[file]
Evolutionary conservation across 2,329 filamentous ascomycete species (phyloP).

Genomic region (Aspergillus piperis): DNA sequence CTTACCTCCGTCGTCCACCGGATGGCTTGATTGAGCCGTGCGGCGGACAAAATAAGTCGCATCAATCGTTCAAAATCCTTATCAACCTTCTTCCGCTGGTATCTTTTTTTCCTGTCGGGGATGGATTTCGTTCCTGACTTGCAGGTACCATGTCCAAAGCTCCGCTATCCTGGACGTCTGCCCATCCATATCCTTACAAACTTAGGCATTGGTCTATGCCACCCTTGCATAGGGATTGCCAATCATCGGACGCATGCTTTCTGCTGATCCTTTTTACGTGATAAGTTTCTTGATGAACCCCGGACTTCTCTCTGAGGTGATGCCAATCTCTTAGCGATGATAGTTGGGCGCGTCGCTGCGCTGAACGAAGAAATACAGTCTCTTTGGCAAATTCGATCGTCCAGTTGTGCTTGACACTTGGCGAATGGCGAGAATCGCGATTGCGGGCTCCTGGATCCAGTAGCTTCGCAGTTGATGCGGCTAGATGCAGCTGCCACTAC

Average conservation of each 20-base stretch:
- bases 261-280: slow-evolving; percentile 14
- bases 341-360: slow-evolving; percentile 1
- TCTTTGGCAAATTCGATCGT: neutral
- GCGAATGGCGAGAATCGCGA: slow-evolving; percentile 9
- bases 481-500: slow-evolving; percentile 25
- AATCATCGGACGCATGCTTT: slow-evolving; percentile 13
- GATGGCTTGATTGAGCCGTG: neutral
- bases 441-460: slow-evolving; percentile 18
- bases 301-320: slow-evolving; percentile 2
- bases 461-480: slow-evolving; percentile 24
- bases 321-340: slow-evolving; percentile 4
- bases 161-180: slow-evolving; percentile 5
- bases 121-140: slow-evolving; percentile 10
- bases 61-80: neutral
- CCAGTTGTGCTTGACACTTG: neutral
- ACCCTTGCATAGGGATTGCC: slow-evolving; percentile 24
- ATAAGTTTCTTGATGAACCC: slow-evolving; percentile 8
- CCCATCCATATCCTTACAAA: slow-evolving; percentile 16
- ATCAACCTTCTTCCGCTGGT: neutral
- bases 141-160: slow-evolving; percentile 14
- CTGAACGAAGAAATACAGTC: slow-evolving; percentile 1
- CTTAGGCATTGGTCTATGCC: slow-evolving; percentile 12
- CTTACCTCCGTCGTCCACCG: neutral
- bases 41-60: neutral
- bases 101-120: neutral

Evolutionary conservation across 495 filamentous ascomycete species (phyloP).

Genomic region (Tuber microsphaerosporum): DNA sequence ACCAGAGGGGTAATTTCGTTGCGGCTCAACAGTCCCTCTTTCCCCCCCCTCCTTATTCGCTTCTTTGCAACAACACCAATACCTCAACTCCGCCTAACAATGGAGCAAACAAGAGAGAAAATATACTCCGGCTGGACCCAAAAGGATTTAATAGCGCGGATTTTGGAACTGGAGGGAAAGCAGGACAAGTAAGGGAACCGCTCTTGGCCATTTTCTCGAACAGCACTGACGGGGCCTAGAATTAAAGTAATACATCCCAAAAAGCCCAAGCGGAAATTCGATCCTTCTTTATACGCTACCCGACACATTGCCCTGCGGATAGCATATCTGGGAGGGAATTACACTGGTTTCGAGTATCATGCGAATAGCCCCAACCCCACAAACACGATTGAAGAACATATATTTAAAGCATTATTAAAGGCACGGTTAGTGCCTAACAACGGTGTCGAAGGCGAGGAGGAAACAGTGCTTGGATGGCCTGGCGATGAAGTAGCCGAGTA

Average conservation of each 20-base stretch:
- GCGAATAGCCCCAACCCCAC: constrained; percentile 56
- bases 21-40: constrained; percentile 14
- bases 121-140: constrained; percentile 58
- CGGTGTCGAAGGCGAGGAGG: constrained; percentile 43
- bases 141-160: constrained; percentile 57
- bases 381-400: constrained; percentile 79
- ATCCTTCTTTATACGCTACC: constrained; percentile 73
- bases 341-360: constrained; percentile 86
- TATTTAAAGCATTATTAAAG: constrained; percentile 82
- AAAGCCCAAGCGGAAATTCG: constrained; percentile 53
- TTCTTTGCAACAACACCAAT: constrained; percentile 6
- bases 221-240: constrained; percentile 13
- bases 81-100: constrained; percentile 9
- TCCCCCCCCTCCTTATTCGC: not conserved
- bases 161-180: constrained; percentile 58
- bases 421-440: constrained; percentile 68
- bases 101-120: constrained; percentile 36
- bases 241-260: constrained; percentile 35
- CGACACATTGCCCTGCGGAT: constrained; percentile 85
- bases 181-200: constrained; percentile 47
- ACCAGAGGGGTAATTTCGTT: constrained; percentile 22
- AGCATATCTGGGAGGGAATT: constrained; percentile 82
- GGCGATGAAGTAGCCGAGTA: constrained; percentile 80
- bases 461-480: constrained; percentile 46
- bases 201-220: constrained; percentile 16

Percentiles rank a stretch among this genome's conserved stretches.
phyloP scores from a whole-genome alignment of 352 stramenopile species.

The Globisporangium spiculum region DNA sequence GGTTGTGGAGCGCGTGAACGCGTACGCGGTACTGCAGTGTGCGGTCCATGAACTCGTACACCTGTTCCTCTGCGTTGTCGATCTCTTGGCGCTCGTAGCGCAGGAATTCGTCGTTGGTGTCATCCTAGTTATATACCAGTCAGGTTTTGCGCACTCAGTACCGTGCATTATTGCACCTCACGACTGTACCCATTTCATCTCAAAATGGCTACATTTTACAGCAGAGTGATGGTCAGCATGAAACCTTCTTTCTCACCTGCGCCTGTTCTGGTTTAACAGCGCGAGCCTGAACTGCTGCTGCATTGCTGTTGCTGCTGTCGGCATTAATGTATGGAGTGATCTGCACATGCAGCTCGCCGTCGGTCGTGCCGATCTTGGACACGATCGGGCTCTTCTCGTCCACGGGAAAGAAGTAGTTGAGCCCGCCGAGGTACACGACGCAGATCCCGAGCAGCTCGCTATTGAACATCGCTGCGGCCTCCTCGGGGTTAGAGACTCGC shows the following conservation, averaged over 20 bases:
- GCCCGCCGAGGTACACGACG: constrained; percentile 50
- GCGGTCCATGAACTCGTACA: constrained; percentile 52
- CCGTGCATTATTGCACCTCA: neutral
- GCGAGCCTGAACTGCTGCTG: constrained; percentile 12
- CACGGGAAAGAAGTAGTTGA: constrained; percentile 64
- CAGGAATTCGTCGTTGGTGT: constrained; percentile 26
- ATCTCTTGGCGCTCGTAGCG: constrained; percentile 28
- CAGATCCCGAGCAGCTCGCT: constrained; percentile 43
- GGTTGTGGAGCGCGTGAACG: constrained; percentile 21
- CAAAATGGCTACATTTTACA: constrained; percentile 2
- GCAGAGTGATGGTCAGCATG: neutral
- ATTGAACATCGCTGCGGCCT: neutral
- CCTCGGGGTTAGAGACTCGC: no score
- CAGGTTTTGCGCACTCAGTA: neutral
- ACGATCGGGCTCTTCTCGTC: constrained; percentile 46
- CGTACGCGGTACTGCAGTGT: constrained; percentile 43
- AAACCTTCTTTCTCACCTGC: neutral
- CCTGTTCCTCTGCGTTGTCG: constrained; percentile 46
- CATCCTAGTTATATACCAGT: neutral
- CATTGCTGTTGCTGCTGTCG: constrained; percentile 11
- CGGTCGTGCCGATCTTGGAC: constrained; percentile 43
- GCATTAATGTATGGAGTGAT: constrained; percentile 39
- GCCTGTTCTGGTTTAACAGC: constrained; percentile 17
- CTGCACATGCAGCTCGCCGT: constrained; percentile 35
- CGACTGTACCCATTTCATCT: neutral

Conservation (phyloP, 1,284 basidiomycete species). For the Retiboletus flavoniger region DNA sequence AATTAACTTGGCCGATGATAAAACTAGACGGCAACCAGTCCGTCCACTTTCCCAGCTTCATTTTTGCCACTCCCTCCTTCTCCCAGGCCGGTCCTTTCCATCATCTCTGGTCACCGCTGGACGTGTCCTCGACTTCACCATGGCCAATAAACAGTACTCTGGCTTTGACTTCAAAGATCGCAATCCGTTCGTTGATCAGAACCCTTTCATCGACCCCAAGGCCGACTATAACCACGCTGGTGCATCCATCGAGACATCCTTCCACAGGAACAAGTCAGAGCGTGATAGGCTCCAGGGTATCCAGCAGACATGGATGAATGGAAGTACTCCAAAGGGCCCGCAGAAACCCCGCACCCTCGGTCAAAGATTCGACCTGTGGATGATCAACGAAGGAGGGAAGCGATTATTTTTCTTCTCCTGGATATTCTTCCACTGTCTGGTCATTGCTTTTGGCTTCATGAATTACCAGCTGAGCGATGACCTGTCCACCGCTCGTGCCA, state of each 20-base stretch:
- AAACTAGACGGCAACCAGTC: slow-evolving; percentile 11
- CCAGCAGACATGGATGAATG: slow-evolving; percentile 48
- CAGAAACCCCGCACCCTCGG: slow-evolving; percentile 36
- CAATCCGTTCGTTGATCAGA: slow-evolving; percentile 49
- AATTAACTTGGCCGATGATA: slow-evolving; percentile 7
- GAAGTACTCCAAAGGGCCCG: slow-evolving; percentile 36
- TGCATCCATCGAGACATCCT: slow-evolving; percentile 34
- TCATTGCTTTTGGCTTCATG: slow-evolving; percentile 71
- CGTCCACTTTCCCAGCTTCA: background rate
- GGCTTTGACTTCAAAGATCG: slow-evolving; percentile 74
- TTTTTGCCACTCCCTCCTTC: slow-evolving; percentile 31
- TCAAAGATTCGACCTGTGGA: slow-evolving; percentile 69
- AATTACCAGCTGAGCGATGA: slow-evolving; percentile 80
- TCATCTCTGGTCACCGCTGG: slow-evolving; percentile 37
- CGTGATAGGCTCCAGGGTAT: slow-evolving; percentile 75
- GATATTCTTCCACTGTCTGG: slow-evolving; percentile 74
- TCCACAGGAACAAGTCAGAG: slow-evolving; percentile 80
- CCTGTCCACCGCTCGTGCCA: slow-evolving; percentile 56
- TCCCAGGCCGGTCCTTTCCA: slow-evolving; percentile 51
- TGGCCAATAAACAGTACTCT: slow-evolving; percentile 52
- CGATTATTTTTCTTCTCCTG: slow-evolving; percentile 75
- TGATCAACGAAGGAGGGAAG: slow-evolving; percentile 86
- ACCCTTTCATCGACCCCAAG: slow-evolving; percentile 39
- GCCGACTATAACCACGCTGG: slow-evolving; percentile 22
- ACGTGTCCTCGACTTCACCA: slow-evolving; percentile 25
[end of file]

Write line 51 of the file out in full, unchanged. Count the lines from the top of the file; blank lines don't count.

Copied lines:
- bases 181-200: constrained; percentile 47